Enola Holmes and the Black Barouche

Wednesday Bks. Aug. 2021. 272p. Tr $17.99. ISBN 9781250822956.
Gr 6 Up–In 1889, 15-year-old Enola Holmes has reached a détente with her much older brothers, having amply proven that she can outwit them both and take care of herself. So when Tish Glover seeks to consult an indisposed Sherlock, Enola offers her services instead. Tish’s identical twin, Flossie, has been reported dead by her aristocratic husband, but Tish refuses to believe it; rumors hint that the Earl of Dunhench’s first wife, also reported dead, was actually taken away in a “black barouche.” Not knowing what that means, Enola decides to investigate by going to Dunhench herself. Soon she, her aristocratic friend Tewky (Viscount Tewkesbury), Sherlock, Tish, and Dr. Watson all become involved in a harrowing adventure to expose the truth behind the black barouche—and Flossie’s disappearance. Springer’s historical worldbuilding is exemplary. Evocative sensory descriptions paint vivid pictures of Enola’s England, from the Earl’s elegant manor to Bedlam’s abject misery, and character interactions reflect Victorian treatment of women. Echoing Conan Doyle’s prose style, the author’s dry wit and sophisticated vocabulary (“scagliola,” “crepuscular,” “erinyes”) will delight some readers, but may confound others. Moving at a speedy pace, the story offers more adventure than mystery, since Enola discovers the truth in the first half of the book. Although characters are distinctive, the adventurous and fashion-loving Enola has the most depth. Characters’ ethnicities are generally not described.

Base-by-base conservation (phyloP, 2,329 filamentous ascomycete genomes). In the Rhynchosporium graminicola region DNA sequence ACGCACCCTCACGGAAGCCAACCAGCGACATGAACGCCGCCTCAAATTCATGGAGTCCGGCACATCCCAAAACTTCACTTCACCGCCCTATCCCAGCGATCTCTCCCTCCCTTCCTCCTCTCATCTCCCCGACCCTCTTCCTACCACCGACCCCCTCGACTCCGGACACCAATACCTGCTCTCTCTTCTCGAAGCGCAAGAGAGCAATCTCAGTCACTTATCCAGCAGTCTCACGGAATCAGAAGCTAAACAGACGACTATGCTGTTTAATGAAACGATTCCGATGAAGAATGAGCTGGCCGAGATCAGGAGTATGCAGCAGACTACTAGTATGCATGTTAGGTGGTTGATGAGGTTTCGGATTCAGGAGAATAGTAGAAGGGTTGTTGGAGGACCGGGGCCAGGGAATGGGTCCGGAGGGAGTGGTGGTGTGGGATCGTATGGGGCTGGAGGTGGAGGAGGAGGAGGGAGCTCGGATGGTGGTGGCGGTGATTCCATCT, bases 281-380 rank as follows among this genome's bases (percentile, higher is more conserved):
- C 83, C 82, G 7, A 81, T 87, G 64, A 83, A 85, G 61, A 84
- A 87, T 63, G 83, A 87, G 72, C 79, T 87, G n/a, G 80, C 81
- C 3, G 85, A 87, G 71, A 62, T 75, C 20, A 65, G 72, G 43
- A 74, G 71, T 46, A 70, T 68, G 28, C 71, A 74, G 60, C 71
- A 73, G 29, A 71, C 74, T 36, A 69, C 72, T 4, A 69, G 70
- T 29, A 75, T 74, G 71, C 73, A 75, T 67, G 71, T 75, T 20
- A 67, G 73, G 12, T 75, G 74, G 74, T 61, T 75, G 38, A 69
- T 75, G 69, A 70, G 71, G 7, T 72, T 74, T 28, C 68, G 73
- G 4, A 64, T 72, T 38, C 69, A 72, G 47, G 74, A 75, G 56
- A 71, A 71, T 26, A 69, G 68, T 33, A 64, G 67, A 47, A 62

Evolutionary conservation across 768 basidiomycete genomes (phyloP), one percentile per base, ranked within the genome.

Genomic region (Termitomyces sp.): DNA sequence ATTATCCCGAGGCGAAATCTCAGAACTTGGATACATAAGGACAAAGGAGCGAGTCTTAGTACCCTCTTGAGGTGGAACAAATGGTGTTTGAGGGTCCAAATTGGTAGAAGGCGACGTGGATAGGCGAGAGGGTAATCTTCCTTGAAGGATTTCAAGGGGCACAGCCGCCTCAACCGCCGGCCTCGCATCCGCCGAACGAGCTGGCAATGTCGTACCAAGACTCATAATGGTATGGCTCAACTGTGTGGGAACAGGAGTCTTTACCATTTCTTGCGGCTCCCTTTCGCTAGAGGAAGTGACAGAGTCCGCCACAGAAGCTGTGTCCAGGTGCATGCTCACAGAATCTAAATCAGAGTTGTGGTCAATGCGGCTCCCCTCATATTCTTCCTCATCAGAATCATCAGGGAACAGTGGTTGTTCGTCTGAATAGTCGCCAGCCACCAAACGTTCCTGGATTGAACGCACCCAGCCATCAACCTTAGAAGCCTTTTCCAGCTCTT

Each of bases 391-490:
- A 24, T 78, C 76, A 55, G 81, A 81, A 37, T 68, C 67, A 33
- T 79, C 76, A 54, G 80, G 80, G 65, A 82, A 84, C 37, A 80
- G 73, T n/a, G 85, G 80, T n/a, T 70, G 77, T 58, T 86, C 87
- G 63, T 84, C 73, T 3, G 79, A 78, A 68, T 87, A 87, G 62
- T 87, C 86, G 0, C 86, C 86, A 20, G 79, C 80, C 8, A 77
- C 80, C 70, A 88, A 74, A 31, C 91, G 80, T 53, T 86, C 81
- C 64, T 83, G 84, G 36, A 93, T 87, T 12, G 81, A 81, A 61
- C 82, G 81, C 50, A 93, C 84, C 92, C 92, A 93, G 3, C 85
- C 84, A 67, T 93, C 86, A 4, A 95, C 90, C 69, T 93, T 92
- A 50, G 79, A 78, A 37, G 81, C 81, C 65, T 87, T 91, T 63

VERDICT Hand Enola’s lively new adventure to fans of Sherlock Holmes, historical fiction, or Netflix’s Enola Holmes.

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